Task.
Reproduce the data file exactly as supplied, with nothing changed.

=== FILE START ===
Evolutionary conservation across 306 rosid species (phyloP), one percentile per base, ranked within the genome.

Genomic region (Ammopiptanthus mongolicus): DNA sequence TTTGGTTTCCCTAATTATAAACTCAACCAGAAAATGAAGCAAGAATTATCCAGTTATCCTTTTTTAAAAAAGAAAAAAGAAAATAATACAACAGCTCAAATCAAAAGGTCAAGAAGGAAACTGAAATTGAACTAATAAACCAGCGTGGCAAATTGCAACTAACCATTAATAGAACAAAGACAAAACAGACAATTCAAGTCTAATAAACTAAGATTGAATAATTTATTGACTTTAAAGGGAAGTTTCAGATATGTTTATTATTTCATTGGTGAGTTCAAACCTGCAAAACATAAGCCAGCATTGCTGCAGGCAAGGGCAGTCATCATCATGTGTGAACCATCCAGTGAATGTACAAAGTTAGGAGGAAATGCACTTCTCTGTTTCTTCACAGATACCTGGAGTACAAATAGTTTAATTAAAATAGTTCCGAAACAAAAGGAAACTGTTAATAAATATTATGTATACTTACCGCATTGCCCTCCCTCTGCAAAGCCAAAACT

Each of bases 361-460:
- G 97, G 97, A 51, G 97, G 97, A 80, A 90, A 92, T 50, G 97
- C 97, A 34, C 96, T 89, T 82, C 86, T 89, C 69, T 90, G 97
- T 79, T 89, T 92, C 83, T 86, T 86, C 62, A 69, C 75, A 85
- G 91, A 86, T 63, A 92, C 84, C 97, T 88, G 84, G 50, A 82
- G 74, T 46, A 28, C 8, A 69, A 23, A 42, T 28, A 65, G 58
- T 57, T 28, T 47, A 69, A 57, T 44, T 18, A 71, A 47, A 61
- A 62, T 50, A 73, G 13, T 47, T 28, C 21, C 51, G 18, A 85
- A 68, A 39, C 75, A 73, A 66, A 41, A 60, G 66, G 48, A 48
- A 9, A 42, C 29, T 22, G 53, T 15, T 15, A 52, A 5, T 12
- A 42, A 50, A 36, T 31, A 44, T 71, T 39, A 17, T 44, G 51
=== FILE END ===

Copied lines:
Evolutionary conservation across 306 rosid species (phyloP), one percentile per base, ranked within the genome.

Genomic region (Ammopiptanthus mongolicus): DNA sequence TTTGGTTTCCCTAATTATAAACTCAACCAGAAAATGAAGCAAGAATTATCCAGTTATCCTTTTTTAAAAAAGAAAAAAGAAAATAATACAACAGCTCAAATCAAAAGGTCAAGAAGGAAACTGAAATTGAACTAATAAACCAGCGTGGCAAATTGCAACTAACCATTAATAGAACAAAGACAAAACAGACAATTCAAGTCTAATAAACTAAGATTGAATAATTTATTGACTTTAAAGGGAAGTTTCAGATATGTTTATTATTTCATTGGTGAGTTCAAACCTGCAAAACATAAGCCAGCATTGCTGCAGGCAAGGGCAGTCATCATCATGTGTGAACCATCCAGTGAATGTACAAAGTTAGGAGGAAATGCACTTCTCTGTTTCTTCACAGATACCTGGAGTACAAATAGTTTAATTAAAATAGTTCCGAAACAAAAGGAAACTGTTAATAAATATTATGTATACTTACCGCATTGCCCTCCCTCTGCAAAGCCAAAACT

Each of bases 361-460:
- G 97, G 97, A 51, G 97, G 97, A 80, A 90, A 92, T 50, G 97
- C 97, A 34, C 96, T 89, T 82, C 86, T 89, C 69, T 90, G 97
- T 79, T 89, T 92, C 83, T 86, T 86, C 62, A 69, C 75, A 85
- G 91, A 86, T 63, A 92, C 84, C 97, T 88, G 84, G 50, A 82
- G 74, T 46, A 28, C 8, A 69, A 23, A 42, T 28, A 65, G 58
- T 57, T 28, T 47, A 69, A 57, T 44, T 18, A 71, A 47, A 61
- A 62, T 50, A 73, G 13, T 47, T 28, C 21, C 51, G 18, A 85
- A 68, A 39, C 75, A 73, A 66, A 41, A 60, G 66, G 48, A 48
- A 9, A 42, C 29, T 22, G 53, T 15, T 15, A 52, A 5, T 12
- A 42, A 50, A 36, T 31, A 44, T 71, T 39, A 17, T 44, G 51